Disclaimer: Note that while I work as a public servant, this is entirely my own initiative and what I post here does not necessarily reflect the view of the government, my office or my position there in.
Trying something new can be hard, it can be exciting, it can be scary, it can be educational. Quitting something new can be the same. With the recent Windows XP ‘retirement’, I decided to try a free operating system (OS), Ubuntu, on my new computer. After four months of trial and error, reading and learning, satisfaction and clean re-installs, I ended up purchasing a copy of Windows 8.1 a weekend back. I decided that moving forward with an unfamiliar OS was simply not worth the cost savings for me against the time sunk into learning how to use the new OS.
So at what point do we make a decision to quit something we started? I passed by a video on making better decisions which explains sunk costs and how we should not take them into consideration for current decisions. While I agree that we should not take sunk costs alone into consideration, they can be a source of education to better inform decisions. Otherwise, we run into the realm of insanity – that is, doing the same thing over and over and expecting different results.
I found an example when I was reading an English-language Russian newspaper online, which described an amusing anecdote about life aboard a modern submarine. The nature of that life is that the enlisted sailors must not disobey orders.
“The most colorful character among my commanders was Capt. First Rank Gaponenko. Once he came down from the bridge, looked at us, and asked: ‘What are you guys up to?’ We replied that we were practising formation maneuvers, and were about to coordinate actions with the other boat, No 685. Suddenly, the commander reached for the mike: ‘No. 681 to 685, please kill your engine.’ The reply came instantly: ‘No. 685 to 681, unable, over.’ Gaponenko didn’t like this at all. ‘Kill your engine now, it’s an order!’. An even more insistent reply came: ‘Repeat, unable to comply, over.’ Gaponenko flew right off the handle: ‘I am ordering you to kill your engine, right now, do you hear me? It’s Capt. First Rank Gaponenko speaking! I’ll hang you out to dry when you return to base!’ Uneasy silence fell. Then the radioman, who was half dead with fear, whispered: ‘Comrade Captain 1st Rank, I am sorry, it was my mistake. We need to coordinate with No 683; No 685 is an aircraft.’ Gaponenko broke the communications panel in wrath, stormed out, and stayed in his quarters until we surfaced.”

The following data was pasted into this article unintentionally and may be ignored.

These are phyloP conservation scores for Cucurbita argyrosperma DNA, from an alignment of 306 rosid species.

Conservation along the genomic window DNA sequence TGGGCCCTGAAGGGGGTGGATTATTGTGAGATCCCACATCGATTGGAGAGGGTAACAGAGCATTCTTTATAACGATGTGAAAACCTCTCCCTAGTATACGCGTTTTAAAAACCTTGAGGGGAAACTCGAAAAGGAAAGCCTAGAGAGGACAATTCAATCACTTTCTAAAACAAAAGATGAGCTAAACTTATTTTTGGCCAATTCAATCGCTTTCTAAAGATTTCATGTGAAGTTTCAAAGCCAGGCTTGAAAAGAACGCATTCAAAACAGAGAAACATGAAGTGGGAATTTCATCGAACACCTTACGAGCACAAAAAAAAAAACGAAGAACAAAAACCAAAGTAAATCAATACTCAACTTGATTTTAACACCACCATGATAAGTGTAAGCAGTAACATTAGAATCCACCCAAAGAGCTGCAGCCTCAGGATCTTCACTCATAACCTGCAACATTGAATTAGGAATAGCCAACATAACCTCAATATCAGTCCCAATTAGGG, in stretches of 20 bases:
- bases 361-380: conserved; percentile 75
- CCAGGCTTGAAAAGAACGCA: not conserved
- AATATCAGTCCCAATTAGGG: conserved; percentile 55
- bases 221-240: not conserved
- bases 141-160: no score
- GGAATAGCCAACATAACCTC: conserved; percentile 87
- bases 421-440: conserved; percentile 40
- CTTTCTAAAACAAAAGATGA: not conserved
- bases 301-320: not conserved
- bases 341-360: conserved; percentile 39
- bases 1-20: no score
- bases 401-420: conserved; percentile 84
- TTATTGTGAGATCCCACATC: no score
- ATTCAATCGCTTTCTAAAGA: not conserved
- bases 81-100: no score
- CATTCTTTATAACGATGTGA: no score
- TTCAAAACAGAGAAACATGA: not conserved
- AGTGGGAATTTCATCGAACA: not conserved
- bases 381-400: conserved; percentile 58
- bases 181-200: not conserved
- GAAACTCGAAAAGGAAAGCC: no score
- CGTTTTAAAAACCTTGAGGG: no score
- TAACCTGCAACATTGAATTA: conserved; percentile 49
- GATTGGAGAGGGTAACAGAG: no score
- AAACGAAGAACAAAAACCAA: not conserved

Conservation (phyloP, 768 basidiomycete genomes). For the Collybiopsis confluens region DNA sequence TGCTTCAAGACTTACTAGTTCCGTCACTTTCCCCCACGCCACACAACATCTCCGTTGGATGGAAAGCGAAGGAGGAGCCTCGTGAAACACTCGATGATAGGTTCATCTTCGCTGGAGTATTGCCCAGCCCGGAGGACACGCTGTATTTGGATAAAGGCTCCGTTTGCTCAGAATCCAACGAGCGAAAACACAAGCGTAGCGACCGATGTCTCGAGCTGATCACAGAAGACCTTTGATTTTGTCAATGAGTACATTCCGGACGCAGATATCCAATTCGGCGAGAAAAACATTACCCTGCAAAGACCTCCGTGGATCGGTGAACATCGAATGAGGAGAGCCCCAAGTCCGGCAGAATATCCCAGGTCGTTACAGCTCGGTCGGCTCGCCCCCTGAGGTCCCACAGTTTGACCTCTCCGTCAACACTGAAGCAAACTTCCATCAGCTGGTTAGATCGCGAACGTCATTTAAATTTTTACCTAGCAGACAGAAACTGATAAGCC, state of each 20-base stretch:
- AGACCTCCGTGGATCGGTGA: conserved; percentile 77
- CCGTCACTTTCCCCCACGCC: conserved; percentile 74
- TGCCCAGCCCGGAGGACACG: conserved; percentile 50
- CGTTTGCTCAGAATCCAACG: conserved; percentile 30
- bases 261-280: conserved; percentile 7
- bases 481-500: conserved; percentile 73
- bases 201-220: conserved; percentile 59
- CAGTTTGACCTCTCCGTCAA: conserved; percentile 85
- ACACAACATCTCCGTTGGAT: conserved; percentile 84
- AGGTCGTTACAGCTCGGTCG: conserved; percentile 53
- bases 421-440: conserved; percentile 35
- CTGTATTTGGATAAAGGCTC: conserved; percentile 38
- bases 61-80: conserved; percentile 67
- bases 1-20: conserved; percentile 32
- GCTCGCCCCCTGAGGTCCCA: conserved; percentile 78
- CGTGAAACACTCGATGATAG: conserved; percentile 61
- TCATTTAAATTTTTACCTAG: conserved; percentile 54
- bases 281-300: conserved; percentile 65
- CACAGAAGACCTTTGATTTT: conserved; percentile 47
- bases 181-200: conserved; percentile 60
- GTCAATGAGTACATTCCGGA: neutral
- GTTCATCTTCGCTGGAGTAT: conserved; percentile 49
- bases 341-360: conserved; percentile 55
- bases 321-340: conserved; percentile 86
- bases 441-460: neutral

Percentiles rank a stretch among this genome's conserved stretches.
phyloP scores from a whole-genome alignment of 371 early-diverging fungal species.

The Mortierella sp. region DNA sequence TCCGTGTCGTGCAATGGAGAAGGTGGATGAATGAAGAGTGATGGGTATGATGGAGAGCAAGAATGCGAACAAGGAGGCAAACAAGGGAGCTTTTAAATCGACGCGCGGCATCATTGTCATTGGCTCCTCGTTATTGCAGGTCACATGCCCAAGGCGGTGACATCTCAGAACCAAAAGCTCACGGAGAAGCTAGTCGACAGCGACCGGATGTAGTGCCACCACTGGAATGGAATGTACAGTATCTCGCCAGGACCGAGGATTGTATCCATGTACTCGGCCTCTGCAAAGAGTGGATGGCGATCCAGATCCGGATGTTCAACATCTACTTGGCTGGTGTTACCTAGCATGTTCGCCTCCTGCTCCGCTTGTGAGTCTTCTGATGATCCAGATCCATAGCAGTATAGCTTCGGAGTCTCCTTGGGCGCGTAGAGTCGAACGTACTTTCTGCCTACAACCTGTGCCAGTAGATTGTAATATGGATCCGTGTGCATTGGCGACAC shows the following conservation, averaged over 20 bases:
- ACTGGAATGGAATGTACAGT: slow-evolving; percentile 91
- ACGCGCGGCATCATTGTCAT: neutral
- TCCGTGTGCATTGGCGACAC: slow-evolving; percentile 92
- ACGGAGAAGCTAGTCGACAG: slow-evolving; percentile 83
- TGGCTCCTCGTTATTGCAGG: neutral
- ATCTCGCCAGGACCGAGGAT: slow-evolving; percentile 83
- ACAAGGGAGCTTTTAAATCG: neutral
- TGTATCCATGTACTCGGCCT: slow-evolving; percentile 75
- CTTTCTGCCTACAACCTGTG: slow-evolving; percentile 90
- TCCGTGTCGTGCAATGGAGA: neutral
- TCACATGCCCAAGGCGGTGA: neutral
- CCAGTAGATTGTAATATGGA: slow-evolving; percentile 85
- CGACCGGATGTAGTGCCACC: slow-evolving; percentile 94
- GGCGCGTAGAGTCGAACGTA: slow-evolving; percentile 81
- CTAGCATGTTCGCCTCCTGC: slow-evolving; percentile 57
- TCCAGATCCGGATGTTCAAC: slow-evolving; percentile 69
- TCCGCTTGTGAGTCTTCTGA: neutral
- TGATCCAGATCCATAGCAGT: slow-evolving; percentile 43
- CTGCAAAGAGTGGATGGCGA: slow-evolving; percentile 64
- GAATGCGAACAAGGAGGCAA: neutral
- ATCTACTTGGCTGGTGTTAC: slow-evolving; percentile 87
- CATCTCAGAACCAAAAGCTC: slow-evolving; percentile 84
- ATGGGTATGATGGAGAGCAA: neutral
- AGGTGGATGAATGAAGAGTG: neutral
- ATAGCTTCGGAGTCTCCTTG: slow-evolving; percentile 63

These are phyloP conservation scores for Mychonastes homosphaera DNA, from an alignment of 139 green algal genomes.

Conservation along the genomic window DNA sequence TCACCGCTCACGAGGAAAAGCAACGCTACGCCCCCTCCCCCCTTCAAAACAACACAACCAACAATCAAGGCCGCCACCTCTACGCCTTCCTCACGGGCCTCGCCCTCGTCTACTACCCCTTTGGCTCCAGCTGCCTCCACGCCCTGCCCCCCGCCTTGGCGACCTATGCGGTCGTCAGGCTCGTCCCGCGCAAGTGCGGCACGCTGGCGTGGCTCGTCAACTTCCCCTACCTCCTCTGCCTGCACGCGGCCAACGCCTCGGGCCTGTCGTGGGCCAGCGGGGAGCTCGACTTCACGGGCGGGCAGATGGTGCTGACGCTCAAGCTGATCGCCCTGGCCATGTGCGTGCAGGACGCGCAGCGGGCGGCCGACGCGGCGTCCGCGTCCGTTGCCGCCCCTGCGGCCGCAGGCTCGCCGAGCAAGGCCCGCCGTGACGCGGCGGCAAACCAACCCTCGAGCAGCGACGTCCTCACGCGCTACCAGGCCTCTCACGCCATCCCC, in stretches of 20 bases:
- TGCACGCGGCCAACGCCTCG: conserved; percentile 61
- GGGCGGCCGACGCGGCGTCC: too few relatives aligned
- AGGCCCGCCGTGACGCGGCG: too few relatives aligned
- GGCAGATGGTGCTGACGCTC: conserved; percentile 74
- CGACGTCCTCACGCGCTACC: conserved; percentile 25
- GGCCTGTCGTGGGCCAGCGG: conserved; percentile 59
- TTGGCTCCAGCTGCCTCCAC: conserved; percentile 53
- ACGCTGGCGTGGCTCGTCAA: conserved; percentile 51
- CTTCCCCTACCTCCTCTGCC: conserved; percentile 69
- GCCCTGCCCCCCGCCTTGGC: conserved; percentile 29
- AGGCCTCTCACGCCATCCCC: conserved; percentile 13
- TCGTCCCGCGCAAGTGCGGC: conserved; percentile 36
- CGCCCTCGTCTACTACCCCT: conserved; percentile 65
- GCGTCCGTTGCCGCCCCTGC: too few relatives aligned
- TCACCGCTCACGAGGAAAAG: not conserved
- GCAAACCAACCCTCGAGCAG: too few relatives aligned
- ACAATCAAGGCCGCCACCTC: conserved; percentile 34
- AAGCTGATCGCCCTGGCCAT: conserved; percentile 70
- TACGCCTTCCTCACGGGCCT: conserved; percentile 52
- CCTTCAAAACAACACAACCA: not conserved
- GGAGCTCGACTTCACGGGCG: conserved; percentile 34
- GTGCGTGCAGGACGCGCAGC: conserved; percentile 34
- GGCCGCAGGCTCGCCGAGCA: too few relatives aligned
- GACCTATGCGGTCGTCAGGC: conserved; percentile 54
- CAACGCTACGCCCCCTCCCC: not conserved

The other half of the coin is that the orders must be reasonable and that important information must be taken into account before giving the orders. This said, if one simply “stay[s] in his quarters”, one cannot take the error into account – balancing the sunk cost of looking foolish in front of one’s crew – when giving an order in a truly dangerous situation.
So I believe decision-making should be influenced by sunk costs, but not in isolation, and likely more so in future decision-making than current. The next time I get a new computer, I will consider carefully the time investment of learning a new operating system and weigh it against any financial investment.
Craig Sellars is a passionate Canadian public servant and biologist. Connect with Craig on Twitter @CraigSellars.